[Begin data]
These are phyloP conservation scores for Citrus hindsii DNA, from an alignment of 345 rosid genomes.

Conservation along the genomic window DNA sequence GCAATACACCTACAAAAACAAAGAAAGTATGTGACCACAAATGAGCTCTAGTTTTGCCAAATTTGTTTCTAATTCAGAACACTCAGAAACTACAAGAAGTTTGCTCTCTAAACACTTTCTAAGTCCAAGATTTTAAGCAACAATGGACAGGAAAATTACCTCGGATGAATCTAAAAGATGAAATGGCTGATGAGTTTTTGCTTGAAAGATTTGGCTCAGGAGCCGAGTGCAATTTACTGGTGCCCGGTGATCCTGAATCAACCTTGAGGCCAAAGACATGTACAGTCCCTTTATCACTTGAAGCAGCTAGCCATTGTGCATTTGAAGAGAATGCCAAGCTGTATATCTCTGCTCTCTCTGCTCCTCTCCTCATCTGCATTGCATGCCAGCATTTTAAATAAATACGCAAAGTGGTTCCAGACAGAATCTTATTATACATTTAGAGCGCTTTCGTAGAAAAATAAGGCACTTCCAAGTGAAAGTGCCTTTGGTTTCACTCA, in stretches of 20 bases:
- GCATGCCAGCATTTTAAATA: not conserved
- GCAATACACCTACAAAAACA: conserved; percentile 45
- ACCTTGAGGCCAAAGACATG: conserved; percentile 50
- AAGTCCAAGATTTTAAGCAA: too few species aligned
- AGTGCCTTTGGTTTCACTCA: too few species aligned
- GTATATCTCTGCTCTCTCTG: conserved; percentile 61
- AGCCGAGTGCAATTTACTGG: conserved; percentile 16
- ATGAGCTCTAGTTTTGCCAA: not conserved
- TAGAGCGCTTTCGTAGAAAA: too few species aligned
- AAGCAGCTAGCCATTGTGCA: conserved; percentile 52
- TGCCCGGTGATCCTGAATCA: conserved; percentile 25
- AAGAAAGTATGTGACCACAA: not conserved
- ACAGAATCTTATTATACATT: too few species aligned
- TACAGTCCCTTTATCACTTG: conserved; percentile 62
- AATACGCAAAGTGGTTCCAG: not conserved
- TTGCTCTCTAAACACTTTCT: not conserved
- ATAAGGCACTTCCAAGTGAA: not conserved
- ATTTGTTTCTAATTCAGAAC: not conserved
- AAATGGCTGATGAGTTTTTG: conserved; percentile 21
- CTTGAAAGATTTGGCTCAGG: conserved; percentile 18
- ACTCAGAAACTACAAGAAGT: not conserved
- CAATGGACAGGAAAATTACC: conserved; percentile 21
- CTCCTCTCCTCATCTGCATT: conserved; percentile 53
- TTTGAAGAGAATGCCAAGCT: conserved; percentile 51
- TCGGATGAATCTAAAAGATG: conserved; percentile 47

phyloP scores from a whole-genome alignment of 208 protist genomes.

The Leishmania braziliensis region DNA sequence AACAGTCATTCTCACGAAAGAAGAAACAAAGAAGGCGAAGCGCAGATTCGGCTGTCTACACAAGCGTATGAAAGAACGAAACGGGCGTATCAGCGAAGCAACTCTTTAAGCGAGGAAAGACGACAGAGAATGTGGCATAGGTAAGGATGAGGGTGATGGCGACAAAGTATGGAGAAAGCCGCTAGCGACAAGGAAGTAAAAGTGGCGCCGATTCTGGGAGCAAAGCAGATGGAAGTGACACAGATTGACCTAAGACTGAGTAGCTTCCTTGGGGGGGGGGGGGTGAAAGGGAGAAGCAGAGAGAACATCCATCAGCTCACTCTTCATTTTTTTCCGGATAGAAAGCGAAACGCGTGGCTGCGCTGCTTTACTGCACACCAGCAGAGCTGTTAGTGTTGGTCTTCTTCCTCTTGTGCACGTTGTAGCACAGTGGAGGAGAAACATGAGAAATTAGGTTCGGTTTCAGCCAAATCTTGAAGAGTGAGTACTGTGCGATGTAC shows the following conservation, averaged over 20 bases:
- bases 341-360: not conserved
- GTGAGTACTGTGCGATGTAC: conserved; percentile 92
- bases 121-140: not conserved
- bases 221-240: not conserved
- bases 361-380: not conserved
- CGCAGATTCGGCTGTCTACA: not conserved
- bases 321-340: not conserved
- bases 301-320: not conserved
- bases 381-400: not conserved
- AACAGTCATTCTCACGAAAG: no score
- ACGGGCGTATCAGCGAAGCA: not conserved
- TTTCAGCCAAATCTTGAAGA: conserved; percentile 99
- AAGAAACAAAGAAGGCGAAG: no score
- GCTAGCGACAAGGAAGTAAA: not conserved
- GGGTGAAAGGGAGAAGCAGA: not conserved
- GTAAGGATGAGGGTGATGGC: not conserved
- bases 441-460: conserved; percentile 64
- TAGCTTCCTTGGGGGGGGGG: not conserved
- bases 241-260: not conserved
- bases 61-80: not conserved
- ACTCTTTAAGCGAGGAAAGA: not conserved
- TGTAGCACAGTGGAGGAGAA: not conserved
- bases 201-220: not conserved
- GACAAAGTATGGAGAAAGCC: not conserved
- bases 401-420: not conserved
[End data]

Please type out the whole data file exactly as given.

These are phyloP conservation scores for Citrus hindsii DNA, from an alignment of 345 rosid genomes.

Conservation along the genomic window DNA sequence GCAATACACCTACAAAAACAAAGAAAGTATGTGACCACAAATGAGCTCTAGTTTTGCCAAATTTGTTTCTAATTCAGAACACTCAGAAACTACAAGAAGTTTGCTCTCTAAACACTTTCTAAGTCCAAGATTTTAAGCAACAATGGACAGGAAAATTACCTCGGATGAATCTAAAAGATGAAATGGCTGATGAGTTTTTGCTTGAAAGATTTGGCTCAGGAGCCGAGTGCAATTTACTGGTGCCCGGTGATCCTGAATCAACCTTGAGGCCAAAGACATGTACAGTCCCTTTATCACTTGAAGCAGCTAGCCATTGTGCATTTGAAGAGAATGCCAAGCTGTATATCTCTGCTCTCTCTGCTCCTCTCCTCATCTGCATTGCATGCCAGCATTTTAAATAAATACGCAAAGTGGTTCCAGACAGAATCTTATTATACATTTAGAGCGCTTTCGTAGAAAAATAAGGCACTTCCAAGTGAAAGTGCCTTTGGTTTCACTCA, in stretches of 20 bases:
- GCATGCCAGCATTTTAAATA: not conserved
- GCAATACACCTACAAAAACA: conserved; percentile 45
- ACCTTGAGGCCAAAGACATG: conserved; percentile 50
- AAGTCCAAGATTTTAAGCAA: too few species aligned
- AGTGCCTTTGGTTTCACTCA: too few species aligned
- GTATATCTCTGCTCTCTCTG: conserved; percentile 61
- AGCCGAGTGCAATTTACTGG: conserved; percentile 16
- ATGAGCTCTAGTTTTGCCAA: not conserved
- TAGAGCGCTTTCGTAGAAAA: too few species aligned
- AAGCAGCTAGCCATTGTGCA: conserved; percentile 52
- TGCCCGGTGATCCTGAATCA: conserved; percentile 25
- AAGAAAGTATGTGACCACAA: not conserved
- ACAGAATCTTATTATACATT: too few species aligned
- TACAGTCCCTTTATCACTTG: conserved; percentile 62
- AATACGCAAAGTGGTTCCAG: not conserved
- TTGCTCTCTAAACACTTTCT: not conserved
- ATAAGGCACTTCCAAGTGAA: not conserved
- ATTTGTTTCTAATTCAGAAC: not conserved
- AAATGGCTGATGAGTTTTTG: conserved; percentile 21
- CTTGAAAGATTTGGCTCAGG: conserved; percentile 18
- ACTCAGAAACTACAAGAAGT: not conserved
- CAATGGACAGGAAAATTACC: conserved; percentile 21
- CTCCTCTCCTCATCTGCATT: conserved; percentile 53
- TTTGAAGAGAATGCCAAGCT: conserved; percentile 51
- TCGGATGAATCTAAAAGATG: conserved; percentile 47

phyloP scores from a whole-genome alignment of 208 protist genomes.

The Leishmania braziliensis region DNA sequence AACAGTCATTCTCACGAAAGAAGAAACAAAGAAGGCGAAGCGCAGATTCGGCTGTCTACACAAGCGTATGAAAGAACGAAACGGGCGTATCAGCGAAGCAACTCTTTAAGCGAGGAAAGACGACAGAGAATGTGGCATAGGTAAGGATGAGGGTGATGGCGACAAAGTATGGAGAAAGCCGCTAGCGACAAGGAAGTAAAAGTGGCGCCGATTCTGGGAGCAAAGCAGATGGAAGTGACACAGATTGACCTAAGACTGAGTAGCTTCCTTGGGGGGGGGGGGGTGAAAGGGAGAAGCAGAGAGAACATCCATCAGCTCACTCTTCATTTTTTTCCGGATAGAAAGCGAAACGCGTGGCTGCGCTGCTTTACTGCACACCAGCAGAGCTGTTAGTGTTGGTCTTCTTCCTCTTGTGCACGTTGTAGCACAGTGGAGGAGAAACATGAGAAATTAGGTTCGGTTTCAGCCAAATCTTGAAGAGTGAGTACTGTGCGATGTAC shows the following conservation, averaged over 20 bases:
- bases 341-360: not conserved
- GTGAGTACTGTGCGATGTAC: conserved; percentile 92
- bases 121-140: not conserved
- bases 221-240: not conserved
- bases 361-380: not conserved
- CGCAGATTCGGCTGTCTACA: not conserved
- bases 321-340: not conserved
- bases 301-320: not conserved
- bases 381-400: not conserved
- AACAGTCATTCTCACGAAAG: no score
- ACGGGCGTATCAGCGAAGCA: not conserved
- TTTCAGCCAAATCTTGAAGA: conserved; percentile 99
- AAGAAACAAAGAAGGCGAAG: no score
- GCTAGCGACAAGGAAGTAAA: not conserved
- GGGTGAAAGGGAGAAGCAGA: not conserved
- GTAAGGATGAGGGTGATGGC: not conserved
- bases 441-460: conserved; percentile 64
- TAGCTTCCTTGGGGGGGGGG: not conserved
- bases 241-260: not conserved
- bases 61-80: not conserved
- ACTCTTTAAGCGAGGAAAGA: not conserved
- TGTAGCACAGTGGAGGAGAA: not conserved
- bases 201-220: not conserved
- GACAAAGTATGGAGAAAGCC: not conserved
- bases 401-420: not conserved